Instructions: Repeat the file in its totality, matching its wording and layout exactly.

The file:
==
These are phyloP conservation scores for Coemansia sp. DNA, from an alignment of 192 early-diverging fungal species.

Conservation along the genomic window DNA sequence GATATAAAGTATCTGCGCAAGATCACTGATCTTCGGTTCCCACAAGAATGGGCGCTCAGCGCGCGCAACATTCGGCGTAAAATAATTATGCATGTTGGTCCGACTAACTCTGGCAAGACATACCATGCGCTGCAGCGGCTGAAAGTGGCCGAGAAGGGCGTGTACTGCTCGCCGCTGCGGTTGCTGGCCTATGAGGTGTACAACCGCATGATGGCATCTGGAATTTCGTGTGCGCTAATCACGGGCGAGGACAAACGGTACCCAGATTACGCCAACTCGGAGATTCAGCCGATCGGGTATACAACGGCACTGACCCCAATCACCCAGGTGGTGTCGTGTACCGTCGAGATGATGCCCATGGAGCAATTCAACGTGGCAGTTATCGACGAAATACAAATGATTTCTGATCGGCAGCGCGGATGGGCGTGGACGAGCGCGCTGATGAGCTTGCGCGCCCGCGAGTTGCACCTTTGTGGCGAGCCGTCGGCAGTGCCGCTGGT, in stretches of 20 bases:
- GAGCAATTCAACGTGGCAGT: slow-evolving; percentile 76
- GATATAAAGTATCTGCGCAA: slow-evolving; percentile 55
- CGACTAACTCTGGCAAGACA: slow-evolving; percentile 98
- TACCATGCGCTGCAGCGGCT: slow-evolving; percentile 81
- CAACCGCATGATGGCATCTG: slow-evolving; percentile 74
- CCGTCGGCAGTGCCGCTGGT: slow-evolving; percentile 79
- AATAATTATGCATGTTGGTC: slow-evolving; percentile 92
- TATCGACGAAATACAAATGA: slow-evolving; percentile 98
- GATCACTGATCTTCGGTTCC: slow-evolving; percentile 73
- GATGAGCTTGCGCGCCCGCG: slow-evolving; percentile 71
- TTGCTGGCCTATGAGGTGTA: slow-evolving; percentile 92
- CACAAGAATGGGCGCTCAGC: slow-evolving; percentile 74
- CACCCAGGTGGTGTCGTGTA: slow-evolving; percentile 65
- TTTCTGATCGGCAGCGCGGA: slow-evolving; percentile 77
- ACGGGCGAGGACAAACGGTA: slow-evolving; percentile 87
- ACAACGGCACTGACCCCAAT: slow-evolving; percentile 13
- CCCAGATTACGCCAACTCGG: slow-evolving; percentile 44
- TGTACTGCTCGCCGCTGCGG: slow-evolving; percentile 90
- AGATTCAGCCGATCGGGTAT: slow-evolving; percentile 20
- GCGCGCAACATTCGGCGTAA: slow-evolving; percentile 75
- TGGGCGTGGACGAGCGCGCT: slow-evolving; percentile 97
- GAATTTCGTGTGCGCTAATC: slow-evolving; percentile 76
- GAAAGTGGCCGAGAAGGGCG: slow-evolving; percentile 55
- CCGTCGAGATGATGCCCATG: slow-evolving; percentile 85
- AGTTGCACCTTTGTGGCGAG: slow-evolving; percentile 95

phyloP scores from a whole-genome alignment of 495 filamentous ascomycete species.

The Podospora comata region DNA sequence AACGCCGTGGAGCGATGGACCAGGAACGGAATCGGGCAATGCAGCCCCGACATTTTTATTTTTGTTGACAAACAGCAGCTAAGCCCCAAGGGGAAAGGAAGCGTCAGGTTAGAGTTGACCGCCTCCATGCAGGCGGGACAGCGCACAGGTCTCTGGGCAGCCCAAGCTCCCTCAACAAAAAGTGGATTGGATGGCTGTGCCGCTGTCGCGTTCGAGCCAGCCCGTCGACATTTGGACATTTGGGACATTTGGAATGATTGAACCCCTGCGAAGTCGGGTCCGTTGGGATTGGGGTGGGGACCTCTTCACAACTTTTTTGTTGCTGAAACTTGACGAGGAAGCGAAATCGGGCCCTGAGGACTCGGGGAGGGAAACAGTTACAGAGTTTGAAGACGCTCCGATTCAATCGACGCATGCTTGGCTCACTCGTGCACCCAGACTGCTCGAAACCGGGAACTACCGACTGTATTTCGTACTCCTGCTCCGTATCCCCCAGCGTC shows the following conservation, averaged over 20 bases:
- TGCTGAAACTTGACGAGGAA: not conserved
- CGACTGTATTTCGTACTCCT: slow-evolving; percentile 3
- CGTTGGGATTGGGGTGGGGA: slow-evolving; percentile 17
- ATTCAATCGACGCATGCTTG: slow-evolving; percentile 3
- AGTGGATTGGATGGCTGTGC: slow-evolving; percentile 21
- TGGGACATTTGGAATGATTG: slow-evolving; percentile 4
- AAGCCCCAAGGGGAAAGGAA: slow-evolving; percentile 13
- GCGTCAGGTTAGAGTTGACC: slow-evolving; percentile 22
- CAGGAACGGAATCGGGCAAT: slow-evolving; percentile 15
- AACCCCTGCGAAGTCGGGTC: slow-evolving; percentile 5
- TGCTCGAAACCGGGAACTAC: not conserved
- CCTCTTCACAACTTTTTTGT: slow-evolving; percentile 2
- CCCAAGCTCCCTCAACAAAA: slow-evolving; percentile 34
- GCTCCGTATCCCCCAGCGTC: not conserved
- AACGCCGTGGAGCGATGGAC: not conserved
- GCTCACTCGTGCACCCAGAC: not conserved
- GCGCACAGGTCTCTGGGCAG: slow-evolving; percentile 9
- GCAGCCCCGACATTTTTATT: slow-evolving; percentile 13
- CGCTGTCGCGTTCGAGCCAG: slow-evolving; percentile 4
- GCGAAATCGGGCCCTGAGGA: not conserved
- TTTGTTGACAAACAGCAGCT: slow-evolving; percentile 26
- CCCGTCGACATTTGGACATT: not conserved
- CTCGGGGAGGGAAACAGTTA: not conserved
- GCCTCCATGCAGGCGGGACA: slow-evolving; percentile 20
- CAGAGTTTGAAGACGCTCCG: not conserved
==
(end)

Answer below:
These are phyloP conservation scores for Coemansia sp. DNA, from an alignment of 192 early-diverging fungal species.

Conservation along the genomic window DNA sequence GATATAAAGTATCTGCGCAAGATCACTGATCTTCGGTTCCCACAAGAATGGGCGCTCAGCGCGCGCAACATTCGGCGTAAAATAATTATGCATGTTGGTCCGACTAACTCTGGCAAGACATACCATGCGCTGCAGCGGCTGAAAGTGGCCGAGAAGGGCGTGTACTGCTCGCCGCTGCGGTTGCTGGCCTATGAGGTGTACAACCGCATGATGGCATCTGGAATTTCGTGTGCGCTAATCACGGGCGAGGACAAACGGTACCCAGATTACGCCAACTCGGAGATTCAGCCGATCGGGTATACAACGGCACTGACCCCAATCACCCAGGTGGTGTCGTGTACCGTCGAGATGATGCCCATGGAGCAATTCAACGTGGCAGTTATCGACGAAATACAAATGATTTCTGATCGGCAGCGCGGATGGGCGTGGACGAGCGCGCTGATGAGCTTGCGCGCCCGCGAGTTGCACCTTTGTGGCGAGCCGTCGGCAGTGCCGCTGGT, in stretches of 20 bases:
- GAGCAATTCAACGTGGCAGT: slow-evolving; percentile 76
- GATATAAAGTATCTGCGCAA: slow-evolving; percentile 55
- CGACTAACTCTGGCAAGACA: slow-evolving; percentile 98
- TACCATGCGCTGCAGCGGCT: slow-evolving; percentile 81
- CAACCGCATGATGGCATCTG: slow-evolving; percentile 74
- CCGTCGGCAGTGCCGCTGGT: slow-evolving; percentile 79
- AATAATTATGCATGTTGGTC: slow-evolving; percentile 92
- TATCGACGAAATACAAATGA: slow-evolving; percentile 98
- GATCACTGATCTTCGGTTCC: slow-evolving; percentile 73
- GATGAGCTTGCGCGCCCGCG: slow-evolving; percentile 71
- TTGCTGGCCTATGAGGTGTA: slow-evolving; percentile 92
- CACAAGAATGGGCGCTCAGC: slow-evolving; percentile 74
- CACCCAGGTGGTGTCGTGTA: slow-evolving; percentile 65
- TTTCTGATCGGCAGCGCGGA: slow-evolving; percentile 77
- ACGGGCGAGGACAAACGGTA: slow-evolving; percentile 87
- ACAACGGCACTGACCCCAAT: slow-evolving; percentile 13
- CCCAGATTACGCCAACTCGG: slow-evolving; percentile 44
- TGTACTGCTCGCCGCTGCGG: slow-evolving; percentile 90
- AGATTCAGCCGATCGGGTAT: slow-evolving; percentile 20
- GCGCGCAACATTCGGCGTAA: slow-evolving; percentile 75
- TGGGCGTGGACGAGCGCGCT: slow-evolving; percentile 97
- GAATTTCGTGTGCGCTAATC: slow-evolving; percentile 76
- GAAAGTGGCCGAGAAGGGCG: slow-evolving; percentile 55
- CCGTCGAGATGATGCCCATG: slow-evolving; percentile 85
- AGTTGCACCTTTGTGGCGAG: slow-evolving; percentile 95

phyloP scores from a whole-genome alignment of 495 filamentous ascomycete species.

The Podospora comata region DNA sequence AACGCCGTGGAGCGATGGACCAGGAACGGAATCGGGCAATGCAGCCCCGACATTTTTATTTTTGTTGACAAACAGCAGCTAAGCCCCAAGGGGAAAGGAAGCGTCAGGTTAGAGTTGACCGCCTCCATGCAGGCGGGACAGCGCACAGGTCTCTGGGCAGCCCAAGCTCCCTCAACAAAAAGTGGATTGGATGGCTGTGCCGCTGTCGCGTTCGAGCCAGCCCGTCGACATTTGGACATTTGGGACATTTGGAATGATTGAACCCCTGCGAAGTCGGGTCCGTTGGGATTGGGGTGGGGACCTCTTCACAACTTTTTTGTTGCTGAAACTTGACGAGGAAGCGAAATCGGGCCCTGAGGACTCGGGGAGGGAAACAGTTACAGAGTTTGAAGACGCTCCGATTCAATCGACGCATGCTTGGCTCACTCGTGCACCCAGACTGCTCGAAACCGGGAACTACCGACTGTATTTCGTACTCCTGCTCCGTATCCCCCAGCGTC shows the following conservation, averaged over 20 bases:
- TGCTGAAACTTGACGAGGAA: not conserved
- CGACTGTATTTCGTACTCCT: slow-evolving; percentile 3
- CGTTGGGATTGGGGTGGGGA: slow-evolving; percentile 17
- ATTCAATCGACGCATGCTTG: slow-evolving; percentile 3
- AGTGGATTGGATGGCTGTGC: slow-evolving; percentile 21
- TGGGACATTTGGAATGATTG: slow-evolving; percentile 4
- AAGCCCCAAGGGGAAAGGAA: slow-evolving; percentile 13
- GCGTCAGGTTAGAGTTGACC: slow-evolving; percentile 22
- CAGGAACGGAATCGGGCAAT: slow-evolving; percentile 15
- AACCCCTGCGAAGTCGGGTC: slow-evolving; percentile 5
- TGCTCGAAACCGGGAACTAC: not conserved
- CCTCTTCACAACTTTTTTGT: slow-evolving; percentile 2
- CCCAAGCTCCCTCAACAAAA: slow-evolving; percentile 34
- GCTCCGTATCCCCCAGCGTC: not conserved
- AACGCCGTGGAGCGATGGAC: not conserved
- GCTCACTCGTGCACCCAGAC: not conserved
- GCGCACAGGTCTCTGGGCAG: slow-evolving; percentile 9
- GCAGCCCCGACATTTTTATT: slow-evolving; percentile 13
- CGCTGTCGCGTTCGAGCCAG: slow-evolving; percentile 4
- GCGAAATCGGGCCCTGAGGA: not conserved
- TTTGTTGACAAACAGCAGCT: slow-evolving; percentile 26
- CCCGTCGACATTTGGACATT: not conserved
- CTCGGGGAGGGAAACAGTTA: not conserved
- GCCTCCATGCAGGCGGGACA: slow-evolving; percentile 20
- CAGAGTTTGAAGACGCTCCG: not conserved